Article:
Standard Practice Electrical Isolation of Cathodically Protected Pipelines
|Publication Date:||27 June 1997|
This standard explains the importance of pipeline electrical isolation in achieving and maintaining adequate, reliable, and economical corrosion control. The standard outlines the types of devices used for isolation; precautions to be observed; and selection of devices based on pipeline characteristics, site, and contents. The standard describes isolating flanges, gaskets, sleeves, washers, joints, unions, couplings, and spools, and discusses materials for pipeline casing isolation. Installation, field testing, and maintenance of isolating devices are also included.
This standard describes the application of isolating devices intended only for cathodic protection purposes when voltages across the isolating device are 1 to 2 volts direct current (DC) and the alternating current (AC) exposure does not exceed 15 volts root mean square (rms).(3)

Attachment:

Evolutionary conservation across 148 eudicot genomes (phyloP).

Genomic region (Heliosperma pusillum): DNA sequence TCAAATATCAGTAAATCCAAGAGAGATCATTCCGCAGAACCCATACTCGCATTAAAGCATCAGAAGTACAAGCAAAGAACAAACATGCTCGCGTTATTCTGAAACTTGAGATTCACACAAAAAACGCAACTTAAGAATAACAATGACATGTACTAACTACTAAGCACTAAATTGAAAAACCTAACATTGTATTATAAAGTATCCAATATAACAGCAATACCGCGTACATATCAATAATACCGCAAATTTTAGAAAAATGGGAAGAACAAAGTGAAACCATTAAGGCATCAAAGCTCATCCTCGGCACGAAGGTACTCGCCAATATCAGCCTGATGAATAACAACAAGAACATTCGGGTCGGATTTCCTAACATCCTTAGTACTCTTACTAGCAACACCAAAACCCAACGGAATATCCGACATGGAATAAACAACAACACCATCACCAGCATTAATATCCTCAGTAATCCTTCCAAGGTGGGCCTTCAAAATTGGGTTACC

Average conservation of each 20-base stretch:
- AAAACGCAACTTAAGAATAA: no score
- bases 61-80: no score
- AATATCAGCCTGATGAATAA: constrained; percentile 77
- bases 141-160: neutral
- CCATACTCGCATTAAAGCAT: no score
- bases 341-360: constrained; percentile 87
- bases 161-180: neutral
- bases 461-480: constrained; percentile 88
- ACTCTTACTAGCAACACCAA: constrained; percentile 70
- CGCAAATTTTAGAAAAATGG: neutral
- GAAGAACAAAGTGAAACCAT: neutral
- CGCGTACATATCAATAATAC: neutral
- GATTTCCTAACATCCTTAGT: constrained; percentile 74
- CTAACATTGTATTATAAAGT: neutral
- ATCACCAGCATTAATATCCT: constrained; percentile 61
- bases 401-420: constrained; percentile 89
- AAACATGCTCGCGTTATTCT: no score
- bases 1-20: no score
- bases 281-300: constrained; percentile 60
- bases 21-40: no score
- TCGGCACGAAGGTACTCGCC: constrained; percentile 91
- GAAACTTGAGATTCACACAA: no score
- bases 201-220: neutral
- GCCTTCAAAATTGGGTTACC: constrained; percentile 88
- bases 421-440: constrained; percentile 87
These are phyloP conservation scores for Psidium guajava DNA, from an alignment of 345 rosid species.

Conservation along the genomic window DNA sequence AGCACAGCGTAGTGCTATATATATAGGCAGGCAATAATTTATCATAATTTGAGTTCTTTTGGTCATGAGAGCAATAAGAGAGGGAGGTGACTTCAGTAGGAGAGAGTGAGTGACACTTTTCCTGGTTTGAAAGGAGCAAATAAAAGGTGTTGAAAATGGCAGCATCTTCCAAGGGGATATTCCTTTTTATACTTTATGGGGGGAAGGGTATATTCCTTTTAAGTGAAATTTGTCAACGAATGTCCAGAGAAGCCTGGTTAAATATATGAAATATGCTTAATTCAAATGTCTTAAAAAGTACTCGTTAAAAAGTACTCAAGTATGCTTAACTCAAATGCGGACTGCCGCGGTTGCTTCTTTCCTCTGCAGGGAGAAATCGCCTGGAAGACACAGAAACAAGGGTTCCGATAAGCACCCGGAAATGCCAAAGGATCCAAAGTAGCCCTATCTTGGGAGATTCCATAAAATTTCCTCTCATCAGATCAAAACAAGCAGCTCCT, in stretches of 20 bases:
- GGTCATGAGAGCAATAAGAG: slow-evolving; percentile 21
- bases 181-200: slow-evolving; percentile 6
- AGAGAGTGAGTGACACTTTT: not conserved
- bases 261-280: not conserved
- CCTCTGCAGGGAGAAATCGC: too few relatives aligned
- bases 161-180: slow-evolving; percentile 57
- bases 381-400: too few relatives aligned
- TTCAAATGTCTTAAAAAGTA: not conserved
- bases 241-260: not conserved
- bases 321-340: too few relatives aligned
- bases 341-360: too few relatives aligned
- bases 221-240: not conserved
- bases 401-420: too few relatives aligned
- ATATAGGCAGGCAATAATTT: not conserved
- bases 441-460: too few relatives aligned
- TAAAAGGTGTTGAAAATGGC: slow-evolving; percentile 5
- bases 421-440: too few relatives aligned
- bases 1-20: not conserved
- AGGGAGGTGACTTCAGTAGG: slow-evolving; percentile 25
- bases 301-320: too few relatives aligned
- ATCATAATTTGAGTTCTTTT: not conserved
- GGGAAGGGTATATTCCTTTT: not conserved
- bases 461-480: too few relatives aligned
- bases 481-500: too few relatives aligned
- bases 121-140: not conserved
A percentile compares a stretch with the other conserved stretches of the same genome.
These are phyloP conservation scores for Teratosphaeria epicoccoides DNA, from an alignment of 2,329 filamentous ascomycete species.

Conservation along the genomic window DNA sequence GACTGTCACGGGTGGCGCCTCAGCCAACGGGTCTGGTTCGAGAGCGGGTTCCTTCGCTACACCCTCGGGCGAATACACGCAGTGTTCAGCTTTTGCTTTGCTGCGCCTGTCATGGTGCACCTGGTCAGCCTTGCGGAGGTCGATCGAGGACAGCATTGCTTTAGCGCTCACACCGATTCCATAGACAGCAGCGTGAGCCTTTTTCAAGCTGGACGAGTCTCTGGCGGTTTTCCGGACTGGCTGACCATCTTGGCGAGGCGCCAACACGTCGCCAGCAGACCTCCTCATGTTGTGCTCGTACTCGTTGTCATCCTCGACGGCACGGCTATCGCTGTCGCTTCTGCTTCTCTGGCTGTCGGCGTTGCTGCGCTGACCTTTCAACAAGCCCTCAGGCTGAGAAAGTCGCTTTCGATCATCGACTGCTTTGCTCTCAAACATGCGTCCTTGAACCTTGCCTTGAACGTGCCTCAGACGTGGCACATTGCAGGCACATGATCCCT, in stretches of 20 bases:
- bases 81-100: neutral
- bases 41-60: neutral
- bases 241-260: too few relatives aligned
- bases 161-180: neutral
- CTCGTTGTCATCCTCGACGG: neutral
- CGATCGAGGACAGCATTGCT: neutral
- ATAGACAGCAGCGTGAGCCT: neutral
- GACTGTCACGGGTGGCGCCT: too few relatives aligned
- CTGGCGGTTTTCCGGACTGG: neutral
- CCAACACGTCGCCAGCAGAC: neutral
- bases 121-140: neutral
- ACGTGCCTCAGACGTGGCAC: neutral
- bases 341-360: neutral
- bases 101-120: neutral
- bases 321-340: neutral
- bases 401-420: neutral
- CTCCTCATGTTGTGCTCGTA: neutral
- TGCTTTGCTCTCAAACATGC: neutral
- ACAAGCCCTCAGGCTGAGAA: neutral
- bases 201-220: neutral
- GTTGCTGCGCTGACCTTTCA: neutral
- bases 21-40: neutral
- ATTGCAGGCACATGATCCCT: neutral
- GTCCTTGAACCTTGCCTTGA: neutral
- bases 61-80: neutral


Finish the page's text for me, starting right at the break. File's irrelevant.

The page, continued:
This standard does not discuss situations in which isolating devices are incorporated purely for safety reasons; in those situations, reference should be made to relevant electrical safety codes. Isolating devices shall not be used in enclosed areas where combustible atmospheres are likely to be present.
Isolation of cathodically protected pipelines is recommended to minimize current requirements, facilitate testing and troubleshooting, and improve current distribution.